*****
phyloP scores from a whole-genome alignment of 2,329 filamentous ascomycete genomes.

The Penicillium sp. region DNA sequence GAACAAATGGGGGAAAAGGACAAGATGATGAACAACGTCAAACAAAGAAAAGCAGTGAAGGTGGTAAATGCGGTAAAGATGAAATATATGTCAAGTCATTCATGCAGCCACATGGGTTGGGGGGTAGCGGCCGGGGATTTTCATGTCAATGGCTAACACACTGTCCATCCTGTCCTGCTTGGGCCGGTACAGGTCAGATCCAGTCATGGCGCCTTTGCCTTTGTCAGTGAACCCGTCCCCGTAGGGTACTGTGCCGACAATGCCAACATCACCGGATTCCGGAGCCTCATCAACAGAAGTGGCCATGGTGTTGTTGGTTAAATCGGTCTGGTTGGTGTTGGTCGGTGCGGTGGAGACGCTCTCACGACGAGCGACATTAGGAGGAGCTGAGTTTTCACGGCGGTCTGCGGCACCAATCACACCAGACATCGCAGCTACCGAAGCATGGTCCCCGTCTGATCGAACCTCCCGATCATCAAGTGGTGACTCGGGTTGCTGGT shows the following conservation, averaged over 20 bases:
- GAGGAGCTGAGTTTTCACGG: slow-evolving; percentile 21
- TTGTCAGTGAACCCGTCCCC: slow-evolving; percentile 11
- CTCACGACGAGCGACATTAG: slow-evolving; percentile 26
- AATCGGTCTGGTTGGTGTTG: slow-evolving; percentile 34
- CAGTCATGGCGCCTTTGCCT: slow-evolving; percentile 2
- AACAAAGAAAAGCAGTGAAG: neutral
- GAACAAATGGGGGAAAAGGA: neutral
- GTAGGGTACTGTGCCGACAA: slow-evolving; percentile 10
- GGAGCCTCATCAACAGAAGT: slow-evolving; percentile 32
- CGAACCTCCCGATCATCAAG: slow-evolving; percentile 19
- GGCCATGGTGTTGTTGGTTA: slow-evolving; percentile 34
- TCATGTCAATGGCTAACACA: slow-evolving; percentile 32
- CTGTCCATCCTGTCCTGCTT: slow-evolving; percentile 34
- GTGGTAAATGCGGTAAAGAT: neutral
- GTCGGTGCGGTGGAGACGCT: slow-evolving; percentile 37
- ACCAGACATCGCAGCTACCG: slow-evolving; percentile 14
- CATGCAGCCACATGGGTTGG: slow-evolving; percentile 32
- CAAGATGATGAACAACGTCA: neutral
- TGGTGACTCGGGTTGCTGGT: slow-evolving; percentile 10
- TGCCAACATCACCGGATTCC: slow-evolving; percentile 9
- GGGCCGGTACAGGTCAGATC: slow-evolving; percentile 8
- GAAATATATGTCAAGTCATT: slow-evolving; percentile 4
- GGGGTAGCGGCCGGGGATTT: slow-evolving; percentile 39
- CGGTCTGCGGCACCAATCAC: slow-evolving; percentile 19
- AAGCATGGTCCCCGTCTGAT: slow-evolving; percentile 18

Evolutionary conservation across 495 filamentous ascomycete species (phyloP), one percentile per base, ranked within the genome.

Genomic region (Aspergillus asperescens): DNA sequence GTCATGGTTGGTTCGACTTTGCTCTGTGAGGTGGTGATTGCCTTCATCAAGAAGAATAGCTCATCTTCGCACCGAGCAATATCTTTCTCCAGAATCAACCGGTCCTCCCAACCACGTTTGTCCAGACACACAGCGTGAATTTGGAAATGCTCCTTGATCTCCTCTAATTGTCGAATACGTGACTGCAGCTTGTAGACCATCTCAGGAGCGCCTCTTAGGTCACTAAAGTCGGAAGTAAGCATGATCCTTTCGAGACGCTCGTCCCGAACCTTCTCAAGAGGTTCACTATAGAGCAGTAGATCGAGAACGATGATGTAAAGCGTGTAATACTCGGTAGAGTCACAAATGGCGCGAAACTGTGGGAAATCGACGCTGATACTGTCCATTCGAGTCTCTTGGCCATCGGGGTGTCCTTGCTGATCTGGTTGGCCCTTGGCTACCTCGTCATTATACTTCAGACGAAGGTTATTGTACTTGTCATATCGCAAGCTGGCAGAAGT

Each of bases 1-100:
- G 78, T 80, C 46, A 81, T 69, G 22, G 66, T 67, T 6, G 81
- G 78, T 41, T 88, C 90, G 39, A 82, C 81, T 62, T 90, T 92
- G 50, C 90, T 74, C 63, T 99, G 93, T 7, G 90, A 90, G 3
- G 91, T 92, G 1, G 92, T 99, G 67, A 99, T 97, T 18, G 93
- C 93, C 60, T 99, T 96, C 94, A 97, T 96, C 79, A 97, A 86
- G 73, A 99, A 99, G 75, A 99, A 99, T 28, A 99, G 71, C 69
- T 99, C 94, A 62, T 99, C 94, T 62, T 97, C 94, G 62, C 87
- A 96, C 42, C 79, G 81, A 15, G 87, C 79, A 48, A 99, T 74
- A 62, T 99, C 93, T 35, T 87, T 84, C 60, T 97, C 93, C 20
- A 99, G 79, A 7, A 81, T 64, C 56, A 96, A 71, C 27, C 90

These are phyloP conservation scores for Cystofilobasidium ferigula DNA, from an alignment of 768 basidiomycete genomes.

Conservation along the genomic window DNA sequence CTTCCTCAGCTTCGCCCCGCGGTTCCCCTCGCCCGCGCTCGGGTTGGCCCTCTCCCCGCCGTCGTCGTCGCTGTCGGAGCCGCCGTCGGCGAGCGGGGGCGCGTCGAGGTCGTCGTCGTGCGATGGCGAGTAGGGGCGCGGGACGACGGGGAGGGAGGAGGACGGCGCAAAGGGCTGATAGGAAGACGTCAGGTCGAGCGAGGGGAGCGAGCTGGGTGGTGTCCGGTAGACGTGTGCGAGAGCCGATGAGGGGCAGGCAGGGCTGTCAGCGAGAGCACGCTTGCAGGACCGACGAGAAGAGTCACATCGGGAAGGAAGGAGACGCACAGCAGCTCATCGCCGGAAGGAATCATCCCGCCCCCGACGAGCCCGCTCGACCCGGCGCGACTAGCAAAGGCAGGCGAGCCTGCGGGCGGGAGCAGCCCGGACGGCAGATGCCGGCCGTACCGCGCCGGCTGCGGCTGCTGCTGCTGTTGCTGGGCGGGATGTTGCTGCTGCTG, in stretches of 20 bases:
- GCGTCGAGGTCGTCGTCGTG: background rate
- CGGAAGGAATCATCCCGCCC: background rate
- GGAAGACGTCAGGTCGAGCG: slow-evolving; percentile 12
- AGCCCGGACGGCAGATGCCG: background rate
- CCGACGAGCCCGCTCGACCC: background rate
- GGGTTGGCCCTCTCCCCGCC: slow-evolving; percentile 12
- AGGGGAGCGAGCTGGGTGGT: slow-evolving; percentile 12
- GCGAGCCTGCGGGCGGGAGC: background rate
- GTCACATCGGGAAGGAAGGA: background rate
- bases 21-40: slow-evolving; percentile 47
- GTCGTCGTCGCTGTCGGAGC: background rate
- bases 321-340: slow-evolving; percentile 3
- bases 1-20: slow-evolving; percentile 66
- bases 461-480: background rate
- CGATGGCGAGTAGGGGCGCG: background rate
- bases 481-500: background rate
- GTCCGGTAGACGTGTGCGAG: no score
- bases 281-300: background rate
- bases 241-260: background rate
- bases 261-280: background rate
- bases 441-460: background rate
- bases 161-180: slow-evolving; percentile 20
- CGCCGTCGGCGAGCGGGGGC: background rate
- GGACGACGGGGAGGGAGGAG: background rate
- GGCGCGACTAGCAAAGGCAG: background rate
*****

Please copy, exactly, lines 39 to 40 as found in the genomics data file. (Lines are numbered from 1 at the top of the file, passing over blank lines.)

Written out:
- A 62, T 99, C 93, T 35, T 87, T 84, C 60, T 97, C 93, C 20
- A 99, G 79, A 7, A 81, T 64, C 56, A 96, A 71, C 27, C 90